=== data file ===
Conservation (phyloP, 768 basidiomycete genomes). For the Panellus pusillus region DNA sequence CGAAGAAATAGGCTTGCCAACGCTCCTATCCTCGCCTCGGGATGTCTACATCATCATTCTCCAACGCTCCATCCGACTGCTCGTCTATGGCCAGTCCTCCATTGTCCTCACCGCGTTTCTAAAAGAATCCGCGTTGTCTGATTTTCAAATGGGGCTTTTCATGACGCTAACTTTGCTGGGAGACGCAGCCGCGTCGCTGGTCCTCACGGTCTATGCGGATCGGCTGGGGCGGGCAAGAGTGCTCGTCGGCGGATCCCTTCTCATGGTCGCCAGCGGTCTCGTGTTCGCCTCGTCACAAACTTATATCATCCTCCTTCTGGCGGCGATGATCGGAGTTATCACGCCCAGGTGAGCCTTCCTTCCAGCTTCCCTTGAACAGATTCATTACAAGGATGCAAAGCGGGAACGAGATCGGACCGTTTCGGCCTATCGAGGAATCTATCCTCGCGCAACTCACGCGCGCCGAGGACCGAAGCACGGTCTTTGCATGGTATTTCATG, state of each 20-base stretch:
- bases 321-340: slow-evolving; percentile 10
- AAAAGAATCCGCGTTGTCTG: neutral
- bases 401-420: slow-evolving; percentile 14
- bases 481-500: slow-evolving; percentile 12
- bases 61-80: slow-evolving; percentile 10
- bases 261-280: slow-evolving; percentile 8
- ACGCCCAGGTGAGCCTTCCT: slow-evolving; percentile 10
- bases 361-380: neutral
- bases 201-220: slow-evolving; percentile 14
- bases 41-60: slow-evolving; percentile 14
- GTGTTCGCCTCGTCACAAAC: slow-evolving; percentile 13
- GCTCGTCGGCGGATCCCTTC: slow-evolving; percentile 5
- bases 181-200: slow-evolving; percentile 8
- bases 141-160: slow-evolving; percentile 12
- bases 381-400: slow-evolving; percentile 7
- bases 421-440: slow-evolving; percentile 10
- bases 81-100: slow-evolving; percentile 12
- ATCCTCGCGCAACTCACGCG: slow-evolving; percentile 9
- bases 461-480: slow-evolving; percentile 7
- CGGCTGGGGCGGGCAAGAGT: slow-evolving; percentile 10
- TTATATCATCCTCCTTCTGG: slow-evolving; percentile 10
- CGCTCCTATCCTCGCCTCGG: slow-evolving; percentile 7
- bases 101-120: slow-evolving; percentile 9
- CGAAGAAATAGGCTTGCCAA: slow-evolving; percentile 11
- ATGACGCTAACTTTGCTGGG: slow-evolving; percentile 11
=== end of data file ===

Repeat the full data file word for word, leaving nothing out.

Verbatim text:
Conservation (phyloP, 768 basidiomycete genomes). For the Panellus pusillus region DNA sequence CGAAGAAATAGGCTTGCCAACGCTCCTATCCTCGCCTCGGGATGTCTACATCATCATTCTCCAACGCTCCATCCGACTGCTCGTCTATGGCCAGTCCTCCATTGTCCTCACCGCGTTTCTAAAAGAATCCGCGTTGTCTGATTTTCAAATGGGGCTTTTCATGACGCTAACTTTGCTGGGAGACGCAGCCGCGTCGCTGGTCCTCACGGTCTATGCGGATCGGCTGGGGCGGGCAAGAGTGCTCGTCGGCGGATCCCTTCTCATGGTCGCCAGCGGTCTCGTGTTCGCCTCGTCACAAACTTATATCATCCTCCTTCTGGCGGCGATGATCGGAGTTATCACGCCCAGGTGAGCCTTCCTTCCAGCTTCCCTTGAACAGATTCATTACAAGGATGCAAAGCGGGAACGAGATCGGACCGTTTCGGCCTATCGAGGAATCTATCCTCGCGCAACTCACGCGCGCCGAGGACCGAAGCACGGTCTTTGCATGGTATTTCATG, state of each 20-base stretch:
- bases 321-340: slow-evolving; percentile 10
- AAAAGAATCCGCGTTGTCTG: neutral
- bases 401-420: slow-evolving; percentile 14
- bases 481-500: slow-evolving; percentile 12
- bases 61-80: slow-evolving; percentile 10
- bases 261-280: slow-evolving; percentile 8
- ACGCCCAGGTGAGCCTTCCT: slow-evolving; percentile 10
- bases 361-380: neutral
- bases 201-220: slow-evolving; percentile 14
- bases 41-60: slow-evolving; percentile 14
- GTGTTCGCCTCGTCACAAAC: slow-evolving; percentile 13
- GCTCGTCGGCGGATCCCTTC: slow-evolving; percentile 5
- bases 181-200: slow-evolving; percentile 8
- bases 141-160: slow-evolving; percentile 12
- bases 381-400: slow-evolving; percentile 7
- bases 421-440: slow-evolving; percentile 10
- bases 81-100: slow-evolving; percentile 12
- ATCCTCGCGCAACTCACGCG: slow-evolving; percentile 9
- bases 461-480: slow-evolving; percentile 7
- CGGCTGGGGCGGGCAAGAGT: slow-evolving; percentile 10
- TTATATCATCCTCCTTCTGG: slow-evolving; percentile 10
- CGCTCCTATCCTCGCCTCGG: slow-evolving; percentile 7
- bases 101-120: slow-evolving; percentile 9
- CGAAGAAATAGGCTTGCCAA: slow-evolving; percentile 11
- ATGACGCTAACTTTGCTGGG: slow-evolving; percentile 11